Will Brehm  8:18
And so what do we actually know about Fuel Education?

Julian Vasquez Heilig  8:22
That’s a really good question, and it’s a difficult question. The way I was able to confirm that this was happening is you can actually go to LinkedIn right now. And I posted a picture, a screen capture, of this that shows that Fuel Education is hiring bilingual teachers in Dilley, Texas. Because the traditional media hasn’t yet covered this. Now, since I posted my blog posts, I’ve received calls from members of the media and they’re now investigating what type of education Fuel Education is providing there. A piece in the Wall Street Journal said that children at Dilley, Texas “go to school most days”, and I thought to myself, “So they don’t go to school every day?” So what that means exactly, the media is trying to get access to understand. Because there’s a couple of options here: one, the kind of education that these children could be receiving “most days” could be a purely online education from K12 Inc., or they could be receiving a blended approach  – an approach where they have some online, and then they have some classroom experience. Or perhaps, which I think would be unusual, a traditional classroom setting, which would be like what you would typically see in your local neighborhood school. But considering that K12 Inc. and Fuel Education is involved, it’s believed, and folks are still investigating this, to understand how much online, how much blended, or what exactly is happening there for those kids.

Will Brehm  10:06
And do we know anything about the curriculum? Like, are they following the Texas state curriculum? What are they actually even teaching?

Julian Vasquez Heilig  10:14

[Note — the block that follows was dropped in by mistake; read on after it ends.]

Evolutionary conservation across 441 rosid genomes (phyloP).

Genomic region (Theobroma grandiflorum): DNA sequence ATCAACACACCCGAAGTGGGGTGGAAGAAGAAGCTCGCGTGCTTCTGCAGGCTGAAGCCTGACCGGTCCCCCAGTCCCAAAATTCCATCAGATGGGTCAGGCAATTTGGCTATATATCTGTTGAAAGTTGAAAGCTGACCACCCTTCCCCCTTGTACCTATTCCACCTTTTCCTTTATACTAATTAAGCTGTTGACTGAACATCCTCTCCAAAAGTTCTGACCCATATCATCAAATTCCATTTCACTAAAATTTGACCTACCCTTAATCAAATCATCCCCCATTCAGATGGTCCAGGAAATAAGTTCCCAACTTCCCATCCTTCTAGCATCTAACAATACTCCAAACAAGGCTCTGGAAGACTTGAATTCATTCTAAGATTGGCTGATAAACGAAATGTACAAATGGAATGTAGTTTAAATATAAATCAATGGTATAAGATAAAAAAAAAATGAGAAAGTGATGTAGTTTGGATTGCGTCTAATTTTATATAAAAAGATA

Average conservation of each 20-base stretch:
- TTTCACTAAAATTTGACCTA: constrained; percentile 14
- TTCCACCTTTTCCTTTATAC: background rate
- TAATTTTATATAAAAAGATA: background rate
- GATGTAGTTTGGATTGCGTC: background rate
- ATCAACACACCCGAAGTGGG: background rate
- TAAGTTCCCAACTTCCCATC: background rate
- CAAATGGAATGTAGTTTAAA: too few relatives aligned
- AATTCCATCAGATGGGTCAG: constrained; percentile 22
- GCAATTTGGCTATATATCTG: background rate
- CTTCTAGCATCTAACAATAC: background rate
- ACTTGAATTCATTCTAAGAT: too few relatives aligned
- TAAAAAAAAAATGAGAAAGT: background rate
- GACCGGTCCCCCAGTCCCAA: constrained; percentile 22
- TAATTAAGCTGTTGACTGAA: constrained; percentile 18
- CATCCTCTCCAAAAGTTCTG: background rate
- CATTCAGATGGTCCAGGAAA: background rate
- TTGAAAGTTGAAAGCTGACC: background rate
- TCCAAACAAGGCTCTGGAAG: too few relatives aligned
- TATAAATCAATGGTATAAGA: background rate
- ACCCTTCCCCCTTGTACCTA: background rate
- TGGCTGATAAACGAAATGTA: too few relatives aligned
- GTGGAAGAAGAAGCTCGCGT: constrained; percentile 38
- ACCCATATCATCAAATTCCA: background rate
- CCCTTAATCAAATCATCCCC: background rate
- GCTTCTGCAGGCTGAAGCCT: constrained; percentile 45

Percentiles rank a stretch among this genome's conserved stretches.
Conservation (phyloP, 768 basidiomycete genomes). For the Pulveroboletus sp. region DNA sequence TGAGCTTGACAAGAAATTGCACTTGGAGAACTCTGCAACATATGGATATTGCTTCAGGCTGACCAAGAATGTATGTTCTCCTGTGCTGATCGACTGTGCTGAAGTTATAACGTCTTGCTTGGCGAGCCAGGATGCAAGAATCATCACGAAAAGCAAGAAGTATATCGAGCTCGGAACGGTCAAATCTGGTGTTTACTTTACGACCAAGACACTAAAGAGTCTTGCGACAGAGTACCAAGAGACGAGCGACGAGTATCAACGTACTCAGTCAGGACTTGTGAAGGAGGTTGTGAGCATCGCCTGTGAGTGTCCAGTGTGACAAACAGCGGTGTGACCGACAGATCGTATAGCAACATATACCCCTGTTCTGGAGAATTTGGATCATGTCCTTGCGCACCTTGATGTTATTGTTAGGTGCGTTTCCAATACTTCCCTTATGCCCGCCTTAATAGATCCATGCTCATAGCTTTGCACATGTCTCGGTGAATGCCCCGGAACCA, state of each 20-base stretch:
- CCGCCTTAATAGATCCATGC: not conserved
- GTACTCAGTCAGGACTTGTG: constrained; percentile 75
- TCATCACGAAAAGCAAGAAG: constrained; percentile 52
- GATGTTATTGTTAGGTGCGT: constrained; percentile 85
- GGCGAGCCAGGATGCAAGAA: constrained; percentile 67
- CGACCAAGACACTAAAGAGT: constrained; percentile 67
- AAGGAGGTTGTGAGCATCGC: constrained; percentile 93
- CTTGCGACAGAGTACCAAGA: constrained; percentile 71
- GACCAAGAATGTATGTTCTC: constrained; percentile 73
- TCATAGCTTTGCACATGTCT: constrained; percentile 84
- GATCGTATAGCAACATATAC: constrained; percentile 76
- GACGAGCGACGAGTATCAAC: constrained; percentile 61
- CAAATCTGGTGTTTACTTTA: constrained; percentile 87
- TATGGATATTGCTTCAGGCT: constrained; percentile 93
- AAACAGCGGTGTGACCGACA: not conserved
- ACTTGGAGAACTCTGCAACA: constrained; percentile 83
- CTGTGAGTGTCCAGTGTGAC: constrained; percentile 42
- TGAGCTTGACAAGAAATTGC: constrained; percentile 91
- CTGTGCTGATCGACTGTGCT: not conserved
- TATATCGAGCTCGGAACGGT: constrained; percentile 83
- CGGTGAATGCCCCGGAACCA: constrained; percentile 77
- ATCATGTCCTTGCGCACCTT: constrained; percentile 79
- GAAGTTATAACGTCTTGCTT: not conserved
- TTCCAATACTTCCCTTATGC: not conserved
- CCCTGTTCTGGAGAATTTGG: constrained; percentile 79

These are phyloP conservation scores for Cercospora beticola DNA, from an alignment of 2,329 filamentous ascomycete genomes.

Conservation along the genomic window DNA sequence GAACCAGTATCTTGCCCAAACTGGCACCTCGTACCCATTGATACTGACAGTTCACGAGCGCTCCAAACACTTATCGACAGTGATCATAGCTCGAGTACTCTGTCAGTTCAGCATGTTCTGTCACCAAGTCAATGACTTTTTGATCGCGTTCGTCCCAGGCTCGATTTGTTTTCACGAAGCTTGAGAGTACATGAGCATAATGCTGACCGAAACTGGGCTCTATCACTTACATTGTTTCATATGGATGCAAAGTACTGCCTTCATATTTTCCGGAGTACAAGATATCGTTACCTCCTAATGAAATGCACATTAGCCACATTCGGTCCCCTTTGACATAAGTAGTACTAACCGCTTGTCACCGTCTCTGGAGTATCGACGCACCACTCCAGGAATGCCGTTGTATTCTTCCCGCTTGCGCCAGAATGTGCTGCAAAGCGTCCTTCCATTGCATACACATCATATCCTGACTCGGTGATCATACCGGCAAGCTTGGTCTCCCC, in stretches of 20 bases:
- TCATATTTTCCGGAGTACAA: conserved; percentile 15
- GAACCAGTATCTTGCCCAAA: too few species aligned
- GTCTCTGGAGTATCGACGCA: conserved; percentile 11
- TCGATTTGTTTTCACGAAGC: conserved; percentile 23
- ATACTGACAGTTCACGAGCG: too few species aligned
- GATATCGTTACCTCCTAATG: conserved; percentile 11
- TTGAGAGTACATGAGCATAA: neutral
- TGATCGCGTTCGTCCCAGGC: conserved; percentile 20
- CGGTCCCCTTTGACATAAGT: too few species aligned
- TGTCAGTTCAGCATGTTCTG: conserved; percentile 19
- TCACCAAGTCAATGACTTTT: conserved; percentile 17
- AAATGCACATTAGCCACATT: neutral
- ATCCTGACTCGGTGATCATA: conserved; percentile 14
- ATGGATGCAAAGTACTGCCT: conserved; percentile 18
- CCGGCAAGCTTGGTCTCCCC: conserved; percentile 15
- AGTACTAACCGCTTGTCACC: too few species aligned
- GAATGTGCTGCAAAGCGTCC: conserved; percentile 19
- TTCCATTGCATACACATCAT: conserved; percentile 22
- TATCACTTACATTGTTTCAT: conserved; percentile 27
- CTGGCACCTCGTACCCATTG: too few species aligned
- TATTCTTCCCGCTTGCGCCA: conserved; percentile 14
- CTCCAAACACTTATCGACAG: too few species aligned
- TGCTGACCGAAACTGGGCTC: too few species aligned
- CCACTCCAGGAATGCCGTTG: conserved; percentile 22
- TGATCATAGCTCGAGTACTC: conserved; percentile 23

That’s a good question. So you know, K12 Inc., I think first, it’s important to say that the K12 Inc. is infamous. It’s infamous in California because their subsidiary, which is called CAVA here in California, has more dropouts than it has graduates from its high schools. In Pennsylvania, they also performed incredibly poorly and you can see research, for example, by Gary Miron, there’s been research released by the National Education Policy Center. And the predominance of the research literature, if you allow me to be the professor here just for a second, the predominance of the research and policy briefs that are out there, say the K 12 Inc. has substandard outcomes for children. You could just go to your Google Scholar or Google and type in “K12 Inc.” and “financial problems”, or type in “K12 Inc.” and “research” – you know, do some citizen research – and it’s pretty clear that what K12 Inc. does has basically been unsuccessful just about everywhere they’ve operated. So what you have here is the federal government hiring a contractor that has a really poor reputation in the research base in policy briefs and other peer reviewed research in providing this substandard education to these immigrant kids. So that’s what we know about K12 Inc.; they’ve basically performed poorly everywhere they’ve gone.